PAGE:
I was recently diagnosed with PCOS in April 2016. I have always had issues with cysts. Even when I was in my mom’s stomach, they could tell something wasn’t right, and she had to have a C-section a month before the due date. I had a cyst on my small intestine, unrelated to PCOS, that created a blockage, so I couldn’t digest food. They ultimately decided to do surgery right away. Luckily, everything with that went fine, and I haven’t had any further complications.
Strangely, they noticed I was born with a cyst on my ovary as well. Fast forward 15 years, and I was hospitalized on two separate occasions with cysts so big they ruptured inside of me. I almost had my ovary removed but decided against it at the last minute, since I was so young, and that would have cut my chances of having children in half. They told me to stay on birth control, and it would help the cysts not to develop, but they never told me at the time that it was PCOS.
Recently, at the age of 28, I stopped taking birth control and didn’t have a period in over 6 months, so I knew something was up. I wasn’t pregnant, although I was with a long term boyfriend–now ex-boyfriend–regularly with no protection. According to the blood tests, my prolactin levels were elevated, as were some other hormones. My stomach felt weird and different than the pain I previously felt with the ovarian cysts. I felt like I had air bubbles in my stomach. It was strange. I went and had an ultrasound, which confirmed that I had PCOS. Between my blood test and the ultrasound showing the multiple cysts covering my ovaries, I was finally diagnosed.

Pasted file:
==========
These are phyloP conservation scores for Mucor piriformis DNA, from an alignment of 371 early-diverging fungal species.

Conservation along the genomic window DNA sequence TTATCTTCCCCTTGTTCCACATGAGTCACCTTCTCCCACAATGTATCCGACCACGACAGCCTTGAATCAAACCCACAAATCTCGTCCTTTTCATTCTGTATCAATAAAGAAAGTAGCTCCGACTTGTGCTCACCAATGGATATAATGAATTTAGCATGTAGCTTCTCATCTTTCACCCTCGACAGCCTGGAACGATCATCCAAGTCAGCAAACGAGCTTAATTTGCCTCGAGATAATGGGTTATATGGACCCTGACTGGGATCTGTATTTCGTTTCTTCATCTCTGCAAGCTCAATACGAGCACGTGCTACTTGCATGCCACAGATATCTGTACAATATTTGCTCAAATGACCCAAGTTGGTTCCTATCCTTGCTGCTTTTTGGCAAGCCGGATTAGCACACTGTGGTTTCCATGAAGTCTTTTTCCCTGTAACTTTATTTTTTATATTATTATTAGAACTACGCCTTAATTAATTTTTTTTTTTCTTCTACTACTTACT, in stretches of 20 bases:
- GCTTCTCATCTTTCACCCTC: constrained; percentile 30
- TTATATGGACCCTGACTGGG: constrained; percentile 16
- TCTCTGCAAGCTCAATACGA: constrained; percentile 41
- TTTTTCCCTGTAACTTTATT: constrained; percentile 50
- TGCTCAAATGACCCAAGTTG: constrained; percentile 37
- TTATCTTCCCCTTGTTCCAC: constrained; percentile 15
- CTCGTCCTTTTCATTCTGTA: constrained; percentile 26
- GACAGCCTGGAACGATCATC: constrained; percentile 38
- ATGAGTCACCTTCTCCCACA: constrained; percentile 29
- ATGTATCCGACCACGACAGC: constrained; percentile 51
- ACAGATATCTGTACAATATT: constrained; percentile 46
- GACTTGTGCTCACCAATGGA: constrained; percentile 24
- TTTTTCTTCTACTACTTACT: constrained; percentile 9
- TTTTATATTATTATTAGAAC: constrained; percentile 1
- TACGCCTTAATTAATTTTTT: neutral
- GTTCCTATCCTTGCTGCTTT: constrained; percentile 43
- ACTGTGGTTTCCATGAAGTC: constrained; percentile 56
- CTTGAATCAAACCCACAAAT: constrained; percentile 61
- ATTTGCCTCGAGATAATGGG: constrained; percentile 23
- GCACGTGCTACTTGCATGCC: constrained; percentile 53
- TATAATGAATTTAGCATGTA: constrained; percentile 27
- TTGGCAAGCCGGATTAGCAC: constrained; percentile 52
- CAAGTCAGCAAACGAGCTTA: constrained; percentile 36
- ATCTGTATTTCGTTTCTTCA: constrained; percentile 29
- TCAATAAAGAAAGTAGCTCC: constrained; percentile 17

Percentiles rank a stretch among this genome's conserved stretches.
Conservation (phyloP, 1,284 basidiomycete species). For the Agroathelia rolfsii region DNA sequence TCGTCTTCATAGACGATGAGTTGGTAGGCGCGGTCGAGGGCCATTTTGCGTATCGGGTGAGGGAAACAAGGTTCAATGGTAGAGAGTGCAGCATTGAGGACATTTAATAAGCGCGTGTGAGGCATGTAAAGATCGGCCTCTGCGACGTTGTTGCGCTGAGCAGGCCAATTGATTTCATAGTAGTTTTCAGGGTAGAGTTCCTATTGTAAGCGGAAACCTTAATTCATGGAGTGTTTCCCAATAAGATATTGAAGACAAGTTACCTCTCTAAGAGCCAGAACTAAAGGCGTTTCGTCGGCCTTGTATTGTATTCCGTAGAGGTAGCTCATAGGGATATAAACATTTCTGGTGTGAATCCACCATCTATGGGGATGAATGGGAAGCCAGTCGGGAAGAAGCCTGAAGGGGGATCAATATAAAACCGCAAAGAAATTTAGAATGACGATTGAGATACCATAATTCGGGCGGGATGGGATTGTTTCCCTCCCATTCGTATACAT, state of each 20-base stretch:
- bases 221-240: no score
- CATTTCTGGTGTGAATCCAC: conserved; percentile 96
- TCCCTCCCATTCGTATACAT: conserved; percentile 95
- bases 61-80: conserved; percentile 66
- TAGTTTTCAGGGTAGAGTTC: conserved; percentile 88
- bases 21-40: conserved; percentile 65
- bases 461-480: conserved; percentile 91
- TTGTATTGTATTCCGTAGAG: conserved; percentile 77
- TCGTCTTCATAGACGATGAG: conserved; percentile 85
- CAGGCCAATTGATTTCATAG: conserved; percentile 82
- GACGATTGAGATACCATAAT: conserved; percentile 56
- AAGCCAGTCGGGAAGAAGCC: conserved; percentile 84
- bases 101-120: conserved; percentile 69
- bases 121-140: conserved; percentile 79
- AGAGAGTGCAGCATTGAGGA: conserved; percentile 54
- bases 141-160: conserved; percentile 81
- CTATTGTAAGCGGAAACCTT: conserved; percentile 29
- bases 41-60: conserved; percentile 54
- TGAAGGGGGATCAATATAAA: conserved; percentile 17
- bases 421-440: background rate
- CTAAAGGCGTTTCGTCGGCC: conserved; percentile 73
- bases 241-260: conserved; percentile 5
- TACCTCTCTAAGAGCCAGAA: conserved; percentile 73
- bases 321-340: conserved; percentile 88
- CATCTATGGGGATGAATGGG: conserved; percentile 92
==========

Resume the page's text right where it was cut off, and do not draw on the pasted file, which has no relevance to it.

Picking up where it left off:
It makes sense now why I’ve gained weight and my acne has been acting up. I just started taking the medicine they prescribed me today, so we’ll see how it goes. My hormones have been up and down though. I’ve recently stopped drinking too. I was a heavy drinker, so I thought that could have been the cause, but it wasn’t. My mom said, “Well, if you just kept taking your birth control, this wouldn’t have happened,” but the doctor told me it’s hereditary, and I was born with it.
I’m scared and disappointed, feeling like I will never have kids. I’ve never even had a pregnancy scare. I can’t imagine a greater joy than having a child, and the lack of support and understanding from my family is equally hard. They want to blame it on other things, but they just don’t understand. The weight gain is horrible and all in my mid section. I feel like a kangaroo with my pouch of fat. I wish they cared enough to try and understand me. They just turn their backs and judge me and don’t realize how scared and sad this makes me. But I know God has a reason for everything, and it’s through my faith that I can be strong and maintain my sobriety as well. I’m glad to know that I’m not alone in this. Anyone who wants to email me, feel free. 🙂
The informational content of this article is intended to convey a personal experience and, because every person’s experience is unique, should not be relied upon as a substitute for professional healthcare advice.
This story is intended to convey a personal experience and, because every person’s experience is unique, should not be relied upon as a substitute for professional healthcare advice.